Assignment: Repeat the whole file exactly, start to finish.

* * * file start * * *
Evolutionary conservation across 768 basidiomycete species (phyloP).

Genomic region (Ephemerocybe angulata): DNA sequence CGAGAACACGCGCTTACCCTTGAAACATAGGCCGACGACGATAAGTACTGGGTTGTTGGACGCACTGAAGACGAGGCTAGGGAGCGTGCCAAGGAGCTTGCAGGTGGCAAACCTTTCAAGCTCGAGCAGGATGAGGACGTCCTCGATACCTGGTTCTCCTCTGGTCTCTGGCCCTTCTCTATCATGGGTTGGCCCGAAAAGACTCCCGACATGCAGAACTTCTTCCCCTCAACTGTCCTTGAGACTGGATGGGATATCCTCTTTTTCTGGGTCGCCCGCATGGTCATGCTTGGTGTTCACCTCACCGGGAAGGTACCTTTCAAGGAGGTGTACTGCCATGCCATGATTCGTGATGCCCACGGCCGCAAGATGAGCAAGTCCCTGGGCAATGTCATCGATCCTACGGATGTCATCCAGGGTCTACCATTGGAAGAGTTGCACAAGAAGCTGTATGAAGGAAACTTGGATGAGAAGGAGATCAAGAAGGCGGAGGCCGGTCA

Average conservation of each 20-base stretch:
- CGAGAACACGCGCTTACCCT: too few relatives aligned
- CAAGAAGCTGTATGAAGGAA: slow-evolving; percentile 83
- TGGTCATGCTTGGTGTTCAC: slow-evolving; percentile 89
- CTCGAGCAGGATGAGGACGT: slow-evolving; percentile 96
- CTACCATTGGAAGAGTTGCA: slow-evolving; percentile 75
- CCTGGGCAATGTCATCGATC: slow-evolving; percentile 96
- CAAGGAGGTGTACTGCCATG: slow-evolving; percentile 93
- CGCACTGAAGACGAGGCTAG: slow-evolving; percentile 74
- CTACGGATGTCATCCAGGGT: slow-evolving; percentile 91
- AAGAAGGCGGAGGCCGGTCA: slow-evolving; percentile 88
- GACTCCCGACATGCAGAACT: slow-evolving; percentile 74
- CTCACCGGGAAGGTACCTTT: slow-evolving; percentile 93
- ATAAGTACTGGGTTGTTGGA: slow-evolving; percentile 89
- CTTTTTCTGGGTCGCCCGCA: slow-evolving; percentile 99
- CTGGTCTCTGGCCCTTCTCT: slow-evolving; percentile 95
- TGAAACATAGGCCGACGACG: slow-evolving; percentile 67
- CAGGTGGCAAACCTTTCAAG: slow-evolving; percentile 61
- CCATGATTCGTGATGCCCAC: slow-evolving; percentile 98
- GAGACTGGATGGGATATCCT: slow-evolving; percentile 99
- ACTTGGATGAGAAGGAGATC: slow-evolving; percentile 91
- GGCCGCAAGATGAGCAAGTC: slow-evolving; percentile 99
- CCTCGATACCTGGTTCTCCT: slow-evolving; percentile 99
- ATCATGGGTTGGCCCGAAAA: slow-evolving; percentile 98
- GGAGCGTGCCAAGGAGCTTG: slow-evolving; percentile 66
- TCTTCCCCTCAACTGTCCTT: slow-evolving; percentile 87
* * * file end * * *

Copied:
Evolutionary conservation across 768 basidiomycete species (phyloP).

Genomic region (Ephemerocybe angulata): DNA sequence CGAGAACACGCGCTTACCCTTGAAACATAGGCCGACGACGATAAGTACTGGGTTGTTGGACGCACTGAAGACGAGGCTAGGGAGCGTGCCAAGGAGCTTGCAGGTGGCAAACCTTTCAAGCTCGAGCAGGATGAGGACGTCCTCGATACCTGGTTCTCCTCTGGTCTCTGGCCCTTCTCTATCATGGGTTGGCCCGAAAAGACTCCCGACATGCAGAACTTCTTCCCCTCAACTGTCCTTGAGACTGGATGGGATATCCTCTTTTTCTGGGTCGCCCGCATGGTCATGCTTGGTGTTCACCTCACCGGGAAGGTACCTTTCAAGGAGGTGTACTGCCATGCCATGATTCGTGATGCCCACGGCCGCAAGATGAGCAAGTCCCTGGGCAATGTCATCGATCCTACGGATGTCATCCAGGGTCTACCATTGGAAGAGTTGCACAAGAAGCTGTATGAAGGAAACTTGGATGAGAAGGAGATCAAGAAGGCGGAGGCCGGTCA

Average conservation of each 20-base stretch:
- CGAGAACACGCGCTTACCCT: too few relatives aligned
- CAAGAAGCTGTATGAAGGAA: slow-evolving; percentile 83
- TGGTCATGCTTGGTGTTCAC: slow-evolving; percentile 89
- CTCGAGCAGGATGAGGACGT: slow-evolving; percentile 96
- CTACCATTGGAAGAGTTGCA: slow-evolving; percentile 75
- CCTGGGCAATGTCATCGATC: slow-evolving; percentile 96
- CAAGGAGGTGTACTGCCATG: slow-evolving; percentile 93
- CGCACTGAAGACGAGGCTAG: slow-evolving; percentile 74
- CTACGGATGTCATCCAGGGT: slow-evolving; percentile 91
- AAGAAGGCGGAGGCCGGTCA: slow-evolving; percentile 88
- GACTCCCGACATGCAGAACT: slow-evolving; percentile 74
- CTCACCGGGAAGGTACCTTT: slow-evolving; percentile 93
- ATAAGTACTGGGTTGTTGGA: slow-evolving; percentile 89
- CTTTTTCTGGGTCGCCCGCA: slow-evolving; percentile 99
- CTGGTCTCTGGCCCTTCTCT: slow-evolving; percentile 95
- TGAAACATAGGCCGACGACG: slow-evolving; percentile 67
- CAGGTGGCAAACCTTTCAAG: slow-evolving; percentile 61
- CCATGATTCGTGATGCCCAC: slow-evolving; percentile 98
- GAGACTGGATGGGATATCCT: slow-evolving; percentile 99
- ACTTGGATGAGAAGGAGATC: slow-evolving; percentile 91
- GGCCGCAAGATGAGCAAGTC: slow-evolving; percentile 99
- CCTCGATACCTGGTTCTCCT: slow-evolving; percentile 99
- ATCATGGGTTGGCCCGAAAA: slow-evolving; percentile 98
- GGAGCGTGCCAAGGAGCTTG: slow-evolving; percentile 66
- TCTTCCCCTCAACTGTCCTT: slow-evolving; percentile 87